“Or he could still be here,” Phillip said. “Now quiet. Need to focus.” He closed his eyes and took a deep breath in, then released it slowly. He forgot the sounds of the street, the voices and clopping of dozens of hooves. He forgot the feel of the slush beneath his hooves, the cold air kissing the back of his neck and his ears. He forgot the smells of car exhaust and cheap vendor food, the taste of winter and asphalt.

He forgot everything save for the faint taste of smoke that itched at the back of his tongue, accompanied by an artificial scent that was meant to imitate the heavy, wet, green, woodsy odor of a forest in the rain. His natural earth pony senses and connection to the world around him, honed by years of focus and practice, guided him forward step by step, following the breath of an Emerald River brand smoker, until he reached the door of a small cafe. He pushed the door open and he and Trace stepped inside.

The cafe was a small establishment, with a few ponies sitting atop stools at the raised counter and others lingering in the small booths. The two detectives paused in the doorway and scanned the room; both their gazes quickly fell upon a unicorn in the back of the cafe, face hidden behind a menu, a green trenchcoat clinging to his form and blonde hair parted around his dark purple horn.

Phillip and Trace both stepped forward, hoofsteps echoing in the suddenly silent diner, and the pony looked up. Even with the thick blonde beard, the face of Color Wheel was instantly recognizable.

Color Wheel leaped up from his seat as though launched by a spring and raced for the back door. Trace and Phillip sprinted after him, Trace pushing the door open with his magic. They emerged in a t-shaped alleyway, pausing momentarily to get their bearings.

“That way!” Phillip shouted, pointing at a retreating figure to their right. They set off in pursuit, closing the gap with every step. Panting and huffing, Color Wheel used his magic to push a dumpster into his pursuers’ path. In a flowing movement, Phillip vaulted onto the top of the dumpster and leaped off, performing a front flip in midair and landing in a tuck and roll to pop back to his hooves and keep running; Trace slowed briefly to push the dumpster aside with a concussion spell before resuming the chase.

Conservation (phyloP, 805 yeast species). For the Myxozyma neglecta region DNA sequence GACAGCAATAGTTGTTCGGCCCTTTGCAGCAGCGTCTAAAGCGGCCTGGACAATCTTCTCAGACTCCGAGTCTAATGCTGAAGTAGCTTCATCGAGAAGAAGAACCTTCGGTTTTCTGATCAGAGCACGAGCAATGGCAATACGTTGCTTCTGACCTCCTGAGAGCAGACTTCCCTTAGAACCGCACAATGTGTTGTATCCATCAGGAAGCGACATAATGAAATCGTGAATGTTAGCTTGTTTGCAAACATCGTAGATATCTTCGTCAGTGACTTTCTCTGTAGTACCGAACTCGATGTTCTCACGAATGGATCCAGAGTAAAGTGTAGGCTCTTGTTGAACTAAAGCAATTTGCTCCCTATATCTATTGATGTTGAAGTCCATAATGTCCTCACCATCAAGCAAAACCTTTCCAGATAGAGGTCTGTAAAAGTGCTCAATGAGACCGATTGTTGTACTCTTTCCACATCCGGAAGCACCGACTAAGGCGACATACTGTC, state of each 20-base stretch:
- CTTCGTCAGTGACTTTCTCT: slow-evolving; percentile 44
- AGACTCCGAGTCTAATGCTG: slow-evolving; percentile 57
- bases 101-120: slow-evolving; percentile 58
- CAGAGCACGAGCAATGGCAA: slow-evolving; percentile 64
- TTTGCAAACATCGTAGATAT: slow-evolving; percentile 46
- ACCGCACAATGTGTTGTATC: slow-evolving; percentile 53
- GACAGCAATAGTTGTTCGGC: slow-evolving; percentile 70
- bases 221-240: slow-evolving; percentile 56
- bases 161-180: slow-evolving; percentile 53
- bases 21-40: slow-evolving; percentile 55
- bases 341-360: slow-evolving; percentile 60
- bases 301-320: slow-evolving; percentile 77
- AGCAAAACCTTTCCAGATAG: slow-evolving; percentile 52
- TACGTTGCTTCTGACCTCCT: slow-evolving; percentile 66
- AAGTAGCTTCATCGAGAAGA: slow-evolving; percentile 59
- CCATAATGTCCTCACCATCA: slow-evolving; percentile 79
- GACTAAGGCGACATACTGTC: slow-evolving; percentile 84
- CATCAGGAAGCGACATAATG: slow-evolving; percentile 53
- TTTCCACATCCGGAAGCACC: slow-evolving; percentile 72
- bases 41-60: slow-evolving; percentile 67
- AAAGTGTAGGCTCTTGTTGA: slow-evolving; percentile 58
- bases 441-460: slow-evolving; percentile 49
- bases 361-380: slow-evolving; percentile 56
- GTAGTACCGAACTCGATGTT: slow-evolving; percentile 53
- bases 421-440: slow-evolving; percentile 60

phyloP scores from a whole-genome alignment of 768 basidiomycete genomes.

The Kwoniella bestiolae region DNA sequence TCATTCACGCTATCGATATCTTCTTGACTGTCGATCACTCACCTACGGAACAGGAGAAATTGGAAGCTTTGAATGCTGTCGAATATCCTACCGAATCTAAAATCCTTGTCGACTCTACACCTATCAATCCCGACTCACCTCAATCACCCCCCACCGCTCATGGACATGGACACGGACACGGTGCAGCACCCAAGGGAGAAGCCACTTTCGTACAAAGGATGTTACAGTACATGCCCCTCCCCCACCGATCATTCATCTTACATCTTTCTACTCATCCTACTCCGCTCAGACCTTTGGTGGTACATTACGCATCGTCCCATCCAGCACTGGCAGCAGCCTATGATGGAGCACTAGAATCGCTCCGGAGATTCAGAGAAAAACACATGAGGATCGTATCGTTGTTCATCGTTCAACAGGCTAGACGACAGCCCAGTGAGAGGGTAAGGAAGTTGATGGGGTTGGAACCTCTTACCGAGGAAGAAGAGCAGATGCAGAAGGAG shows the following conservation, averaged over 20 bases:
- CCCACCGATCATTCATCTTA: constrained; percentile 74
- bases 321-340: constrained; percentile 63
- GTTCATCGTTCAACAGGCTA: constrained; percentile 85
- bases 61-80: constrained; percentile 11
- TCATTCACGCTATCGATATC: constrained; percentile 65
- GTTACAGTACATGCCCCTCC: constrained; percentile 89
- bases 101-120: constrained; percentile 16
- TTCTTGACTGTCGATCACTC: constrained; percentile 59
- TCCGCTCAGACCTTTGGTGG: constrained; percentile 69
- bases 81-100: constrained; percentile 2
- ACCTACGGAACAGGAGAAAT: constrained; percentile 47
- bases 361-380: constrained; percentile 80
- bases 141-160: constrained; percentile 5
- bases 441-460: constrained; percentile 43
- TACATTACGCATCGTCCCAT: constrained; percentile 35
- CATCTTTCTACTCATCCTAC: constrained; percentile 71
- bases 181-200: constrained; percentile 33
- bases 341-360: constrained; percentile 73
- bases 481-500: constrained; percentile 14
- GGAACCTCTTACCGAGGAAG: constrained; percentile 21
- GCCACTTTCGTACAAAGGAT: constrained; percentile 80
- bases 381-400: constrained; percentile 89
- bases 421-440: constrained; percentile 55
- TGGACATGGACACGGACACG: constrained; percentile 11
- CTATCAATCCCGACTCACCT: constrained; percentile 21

Color Wheel turned a sharp corner, stumbling as he did so, but a red limb extended itself from around the corner and clotheslined him. Color Wheel’s legs shot out from under him and he sprawled onto his back with a grunt, all of the wind exploding from his lungs. Red Herring calmly cuffed the unicorn as Trace and Phillip caught up.

“Nice work, Red,” Trace panted, hauling Color Wheel to his hooves.

“You’re lucky I saw you two chasing this guy,” Red said. “Your slow asses would’ve never caught up with him.”

Phillip trotted up to glare at Color Wheel, who flinched away. “Who hired you to make the fake painting?” he growled.

“I don’t know what you’re talking about!” Color Wheel cried, his words spilling out of his throat.

A lie. He could hear the lie in every syllable, and it made the already boiling anger beneath his skin flare white hot. This pony was part of it, part of the conspiracy that had hired the Poacher. Complicit in the near-murder of Deco Line. Connected to what had almost been his own death. The bullet wound in his side flared in agony, causing him to grit his teeth, and Color Wheel quailed, flinching in terror. Phillip’s right hoof trembled, almost reaching up for the pocket that held his baton, and he focused on the most vulnerable parts of the criminal’s body: the knees, the throat, the floating ribs, break him, crush him, make him bleed, make him pay…

He turned away and closed his eyes, forcing himself to breathe deeply, in through his nostrils and out through his mouth. Slowly, the drumming beat of his heart against his ribs faded away and he turned back. “We’ll figure it out one way or another,” he stated, the anger still in his voice, but no longer with the same thunderous rumbling that covered every syllable. “Might as well make it easy on yourself and admit it.”

Color Wheel’s eyes darted about as Red and Trace dragged him out of the alley and onto the street, as if looking for a concealed threat or an escape route. “Okay,” he finally blurted out. “Okay, listen, maybe if we can make a deal—”

“We can talk deal after you tell us what you know,” Red grunted, not looking at his captive.

“All right, all right!” Color Wheel nodded rapidly. “I don’t know any of their names, but they contacted me: said they’d pay good coin if I could fake that painting with the ship. I painted it and helped them plan out getting into the museum, but I swear I didn’t have anything to do with—”

A sharp crack resounded through the city air and the back of Color Wheel’s head exploded outwards, sending blood and brain matter flying. Trace, Red, and Phillip all immediately ducked into the nearest cover behind parked cars and alley corners as ponies around them screamed and ran.